The Most Dramatic Pictures From Egypt’s Night of Violence (PHOTOS)

Thirty-six people died and 1,000 more were injured during streetfights between Islamists and anti-Morsi demonstrators.
On July 5, demonstrators in Cairo threw fireworks at each other. (Photo: AFP/Getty Images)
Jul 6, 2013· 1 MIN READ
A Bay Area native, Andri Antoniades has previously worked as a fashion industry journalist and a medical writer.

As many Egyptians are quick to point out, this isn’t a coup; Egypt is in the throes of a revolution.

On June 30, millions of demonstrators flooded city streets, demanding that their Islamist president, Mohammed Morsi, step down immediately.

Those efforts paid off; within days, Morsi was physically removed from his office by Egyptian military, who are still detaining him in an undisclosed location.

But Morsi’s dismissal merely served as an opening chapter in Egypt’s latest revolution. The ousted president’s supporters—who are members of the Muslim Brotherhood—have hit back, publicly demonstrating in violent protests the removal of their leader.

Last night, that violence came to a head as pro and anti-Morsi demonstrators clashed in a wave of streetfights that took the lives of 36 people and injured about 1,000 more.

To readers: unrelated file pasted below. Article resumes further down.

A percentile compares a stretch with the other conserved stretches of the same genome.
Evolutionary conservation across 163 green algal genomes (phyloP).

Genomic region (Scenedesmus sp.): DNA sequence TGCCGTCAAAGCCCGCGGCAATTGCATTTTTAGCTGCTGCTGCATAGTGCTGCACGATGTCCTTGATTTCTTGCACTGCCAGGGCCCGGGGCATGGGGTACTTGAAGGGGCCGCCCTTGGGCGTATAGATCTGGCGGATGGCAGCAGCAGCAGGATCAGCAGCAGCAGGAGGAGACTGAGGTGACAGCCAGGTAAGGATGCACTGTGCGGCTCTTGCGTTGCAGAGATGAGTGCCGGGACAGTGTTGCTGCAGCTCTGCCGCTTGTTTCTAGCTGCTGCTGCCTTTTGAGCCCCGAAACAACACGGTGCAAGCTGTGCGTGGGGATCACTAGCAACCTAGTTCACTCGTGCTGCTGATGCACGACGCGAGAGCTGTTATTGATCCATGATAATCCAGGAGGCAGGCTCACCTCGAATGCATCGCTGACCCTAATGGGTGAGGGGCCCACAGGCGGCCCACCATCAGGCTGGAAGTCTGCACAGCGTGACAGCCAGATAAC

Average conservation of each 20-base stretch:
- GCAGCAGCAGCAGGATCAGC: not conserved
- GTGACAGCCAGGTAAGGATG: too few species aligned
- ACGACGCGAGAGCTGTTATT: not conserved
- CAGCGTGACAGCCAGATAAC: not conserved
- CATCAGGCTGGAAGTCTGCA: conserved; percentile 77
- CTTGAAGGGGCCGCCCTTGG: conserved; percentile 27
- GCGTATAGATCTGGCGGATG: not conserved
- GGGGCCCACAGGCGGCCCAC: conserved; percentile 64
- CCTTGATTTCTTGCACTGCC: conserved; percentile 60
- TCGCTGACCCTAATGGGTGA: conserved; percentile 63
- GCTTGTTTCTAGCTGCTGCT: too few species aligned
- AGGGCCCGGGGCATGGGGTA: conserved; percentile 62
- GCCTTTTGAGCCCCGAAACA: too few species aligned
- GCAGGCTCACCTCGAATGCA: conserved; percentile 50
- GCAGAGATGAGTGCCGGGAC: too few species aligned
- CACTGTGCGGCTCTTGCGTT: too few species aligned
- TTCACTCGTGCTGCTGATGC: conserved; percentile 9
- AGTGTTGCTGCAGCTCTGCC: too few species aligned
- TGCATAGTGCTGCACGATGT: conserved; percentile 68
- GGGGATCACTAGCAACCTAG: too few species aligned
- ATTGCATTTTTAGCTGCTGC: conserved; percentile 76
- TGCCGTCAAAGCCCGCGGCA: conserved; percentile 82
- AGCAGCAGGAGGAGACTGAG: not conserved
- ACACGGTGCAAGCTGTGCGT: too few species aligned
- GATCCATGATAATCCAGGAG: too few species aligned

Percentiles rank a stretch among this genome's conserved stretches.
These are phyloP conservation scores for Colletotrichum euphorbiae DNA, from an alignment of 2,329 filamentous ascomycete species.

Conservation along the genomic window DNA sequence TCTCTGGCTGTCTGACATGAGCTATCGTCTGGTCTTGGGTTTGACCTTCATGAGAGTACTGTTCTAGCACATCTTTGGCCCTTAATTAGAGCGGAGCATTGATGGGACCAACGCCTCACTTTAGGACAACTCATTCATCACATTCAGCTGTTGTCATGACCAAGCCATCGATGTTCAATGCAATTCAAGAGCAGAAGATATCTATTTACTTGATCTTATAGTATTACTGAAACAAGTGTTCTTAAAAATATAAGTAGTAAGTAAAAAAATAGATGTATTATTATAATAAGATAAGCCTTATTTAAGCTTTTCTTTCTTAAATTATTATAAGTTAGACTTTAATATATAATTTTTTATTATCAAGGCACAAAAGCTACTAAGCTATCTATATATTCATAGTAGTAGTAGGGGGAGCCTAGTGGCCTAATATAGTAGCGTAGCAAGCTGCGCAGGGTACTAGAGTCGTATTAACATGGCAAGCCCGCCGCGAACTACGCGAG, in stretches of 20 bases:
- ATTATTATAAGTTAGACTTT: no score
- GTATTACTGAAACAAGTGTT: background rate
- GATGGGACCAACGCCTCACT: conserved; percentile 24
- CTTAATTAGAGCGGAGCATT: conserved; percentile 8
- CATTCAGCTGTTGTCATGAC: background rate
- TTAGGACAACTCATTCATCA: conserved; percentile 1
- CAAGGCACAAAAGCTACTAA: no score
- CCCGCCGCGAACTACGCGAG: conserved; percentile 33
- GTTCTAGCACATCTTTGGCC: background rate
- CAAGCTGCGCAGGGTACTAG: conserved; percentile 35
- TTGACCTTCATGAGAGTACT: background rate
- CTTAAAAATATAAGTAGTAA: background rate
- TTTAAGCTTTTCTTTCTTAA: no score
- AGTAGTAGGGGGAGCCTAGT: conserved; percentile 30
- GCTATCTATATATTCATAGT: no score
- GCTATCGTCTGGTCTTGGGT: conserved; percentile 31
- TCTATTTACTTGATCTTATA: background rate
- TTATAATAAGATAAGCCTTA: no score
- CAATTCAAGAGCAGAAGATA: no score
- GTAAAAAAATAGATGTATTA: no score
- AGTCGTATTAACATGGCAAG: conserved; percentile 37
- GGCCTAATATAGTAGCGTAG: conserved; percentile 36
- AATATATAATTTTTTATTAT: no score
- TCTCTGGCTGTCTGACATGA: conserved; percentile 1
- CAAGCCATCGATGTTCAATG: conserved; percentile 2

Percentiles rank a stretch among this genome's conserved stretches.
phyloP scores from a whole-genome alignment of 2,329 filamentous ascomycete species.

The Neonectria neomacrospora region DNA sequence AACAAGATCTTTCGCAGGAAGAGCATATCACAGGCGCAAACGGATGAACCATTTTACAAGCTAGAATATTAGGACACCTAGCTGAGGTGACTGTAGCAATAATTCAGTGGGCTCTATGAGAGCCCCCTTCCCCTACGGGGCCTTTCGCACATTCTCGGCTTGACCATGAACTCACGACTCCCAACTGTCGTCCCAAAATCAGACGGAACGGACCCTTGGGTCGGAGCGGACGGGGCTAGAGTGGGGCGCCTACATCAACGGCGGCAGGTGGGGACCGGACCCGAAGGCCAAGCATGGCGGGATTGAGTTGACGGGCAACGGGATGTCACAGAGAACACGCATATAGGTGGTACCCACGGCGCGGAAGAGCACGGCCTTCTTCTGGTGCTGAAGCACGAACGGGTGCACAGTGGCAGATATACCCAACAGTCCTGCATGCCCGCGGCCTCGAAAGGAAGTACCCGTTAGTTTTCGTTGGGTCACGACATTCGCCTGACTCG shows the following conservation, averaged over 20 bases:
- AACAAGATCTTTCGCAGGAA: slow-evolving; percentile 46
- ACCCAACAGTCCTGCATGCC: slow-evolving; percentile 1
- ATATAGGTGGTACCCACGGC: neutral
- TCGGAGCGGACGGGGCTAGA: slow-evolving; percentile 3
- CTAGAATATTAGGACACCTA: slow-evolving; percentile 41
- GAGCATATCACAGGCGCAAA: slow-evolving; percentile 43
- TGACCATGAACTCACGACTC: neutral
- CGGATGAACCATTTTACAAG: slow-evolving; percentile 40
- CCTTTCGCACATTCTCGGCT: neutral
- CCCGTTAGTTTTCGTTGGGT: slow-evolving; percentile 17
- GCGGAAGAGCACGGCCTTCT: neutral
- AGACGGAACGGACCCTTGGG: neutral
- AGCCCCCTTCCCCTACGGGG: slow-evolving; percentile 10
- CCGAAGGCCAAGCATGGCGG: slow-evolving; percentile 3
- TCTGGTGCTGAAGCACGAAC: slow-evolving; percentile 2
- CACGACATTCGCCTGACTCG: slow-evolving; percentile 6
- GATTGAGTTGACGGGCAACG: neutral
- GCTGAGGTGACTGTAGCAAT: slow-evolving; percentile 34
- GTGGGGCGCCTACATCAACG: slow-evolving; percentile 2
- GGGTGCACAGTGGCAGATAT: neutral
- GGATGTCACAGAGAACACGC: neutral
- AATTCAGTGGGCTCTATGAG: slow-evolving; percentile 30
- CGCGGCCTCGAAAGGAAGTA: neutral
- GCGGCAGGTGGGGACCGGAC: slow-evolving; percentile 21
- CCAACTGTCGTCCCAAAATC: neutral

While incidents are being reported around the country, much of what happened took place in Cairo. Below are some of the most dramatic pictures from last night’s violence in that city.

July 5, members of the Muslim Brotherhood are reported to have begun setting roadside fires.

Some demonstrators attempted to block access to Cairo's 6 of October Bridge.

As the fighting escalated, others threw rocks and fireworks at each other.

Some showed up with flares.

Egyptian Security Forces finally emerged, driving out members of the Muslim Brotherhood.

Several victims of last night's violence were carried through Cairo streets today in a funeral procession marked by the massive turnout it prompted.

(All Photos: AFP/Getty Images)

Peace can’t come too soon for Egypt’s citizens. It’s been reported that Mohamed ElBaradei, a former U.N. nuclear watchdog and Nobel peace laureate, may be named interim prime minister of the country, but that announcement has so far done nothing to quiet Egypt’s unrest.

What do you think it will take for Egypt to stabilize itself? Let us know in the Comments.